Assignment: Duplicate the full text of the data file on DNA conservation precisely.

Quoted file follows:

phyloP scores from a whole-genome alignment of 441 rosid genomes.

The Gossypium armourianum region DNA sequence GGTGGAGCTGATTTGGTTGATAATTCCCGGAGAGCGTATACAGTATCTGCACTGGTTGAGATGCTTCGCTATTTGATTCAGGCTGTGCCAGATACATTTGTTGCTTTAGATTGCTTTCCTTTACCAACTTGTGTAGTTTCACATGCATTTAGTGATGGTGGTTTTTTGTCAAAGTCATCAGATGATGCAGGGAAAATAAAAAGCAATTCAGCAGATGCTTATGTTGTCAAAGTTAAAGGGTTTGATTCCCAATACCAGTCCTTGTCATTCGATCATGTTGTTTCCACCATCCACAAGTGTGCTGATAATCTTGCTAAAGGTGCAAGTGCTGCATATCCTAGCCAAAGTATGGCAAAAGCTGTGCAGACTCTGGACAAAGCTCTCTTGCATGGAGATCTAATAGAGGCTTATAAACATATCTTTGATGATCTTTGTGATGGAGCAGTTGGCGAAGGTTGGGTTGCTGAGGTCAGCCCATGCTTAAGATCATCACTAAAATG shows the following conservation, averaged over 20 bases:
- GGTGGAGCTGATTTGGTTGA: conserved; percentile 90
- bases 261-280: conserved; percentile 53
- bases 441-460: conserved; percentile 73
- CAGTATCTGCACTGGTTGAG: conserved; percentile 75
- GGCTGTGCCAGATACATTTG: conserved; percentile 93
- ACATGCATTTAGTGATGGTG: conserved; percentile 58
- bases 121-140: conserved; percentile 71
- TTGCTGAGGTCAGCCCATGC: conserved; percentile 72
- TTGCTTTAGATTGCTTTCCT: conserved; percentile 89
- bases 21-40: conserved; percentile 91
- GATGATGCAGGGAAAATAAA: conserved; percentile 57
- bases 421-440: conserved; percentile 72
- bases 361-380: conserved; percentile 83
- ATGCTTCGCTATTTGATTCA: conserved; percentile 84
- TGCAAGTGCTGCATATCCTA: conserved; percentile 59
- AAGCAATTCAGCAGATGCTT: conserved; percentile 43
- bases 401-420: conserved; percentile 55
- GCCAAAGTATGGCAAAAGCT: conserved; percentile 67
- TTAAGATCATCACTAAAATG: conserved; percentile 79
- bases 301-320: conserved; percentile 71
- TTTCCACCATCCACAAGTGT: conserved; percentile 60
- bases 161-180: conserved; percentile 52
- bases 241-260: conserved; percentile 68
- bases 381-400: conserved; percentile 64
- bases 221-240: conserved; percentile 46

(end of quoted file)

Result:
phyloP scores from a whole-genome alignment of 441 rosid genomes.

The Gossypium armourianum region DNA sequence GGTGGAGCTGATTTGGTTGATAATTCCCGGAGAGCGTATACAGTATCTGCACTGGTTGAGATGCTTCGCTATTTGATTCAGGCTGTGCCAGATACATTTGTTGCTTTAGATTGCTTTCCTTTACCAACTTGTGTAGTTTCACATGCATTTAGTGATGGTGGTTTTTTGTCAAAGTCATCAGATGATGCAGGGAAAATAAAAAGCAATTCAGCAGATGCTTATGTTGTCAAAGTTAAAGGGTTTGATTCCCAATACCAGTCCTTGTCATTCGATCATGTTGTTTCCACCATCCACAAGTGTGCTGATAATCTTGCTAAAGGTGCAAGTGCTGCATATCCTAGCCAAAGTATGGCAAAAGCTGTGCAGACTCTGGACAAAGCTCTCTTGCATGGAGATCTAATAGAGGCTTATAAACATATCTTTGATGATCTTTGTGATGGAGCAGTTGGCGAAGGTTGGGTTGCTGAGGTCAGCCCATGCTTAAGATCATCACTAAAATG shows the following conservation, averaged over 20 bases:
- GGTGGAGCTGATTTGGTTGA: conserved; percentile 90
- bases 261-280: conserved; percentile 53
- bases 441-460: conserved; percentile 73
- CAGTATCTGCACTGGTTGAG: conserved; percentile 75
- GGCTGTGCCAGATACATTTG: conserved; percentile 93
- ACATGCATTTAGTGATGGTG: conserved; percentile 58
- bases 121-140: conserved; percentile 71
- TTGCTGAGGTCAGCCCATGC: conserved; percentile 72
- TTGCTTTAGATTGCTTTCCT: conserved; percentile 89
- bases 21-40: conserved; percentile 91
- GATGATGCAGGGAAAATAAA: conserved; percentile 57
- bases 421-440: conserved; percentile 72
- bases 361-380: conserved; percentile 83
- ATGCTTCGCTATTTGATTCA: conserved; percentile 84
- TGCAAGTGCTGCATATCCTA: conserved; percentile 59
- AAGCAATTCAGCAGATGCTT: conserved; percentile 43
- bases 401-420: conserved; percentile 55
- GCCAAAGTATGGCAAAAGCT: conserved; percentile 67
- TTAAGATCATCACTAAAATG: conserved; percentile 79
- bases 301-320: conserved; percentile 71
- TTTCCACCATCCACAAGTGT: conserved; percentile 60
- bases 161-180: conserved; percentile 52
- bases 241-260: conserved; percentile 68
- bases 381-400: conserved; percentile 64
- bases 221-240: conserved; percentile 46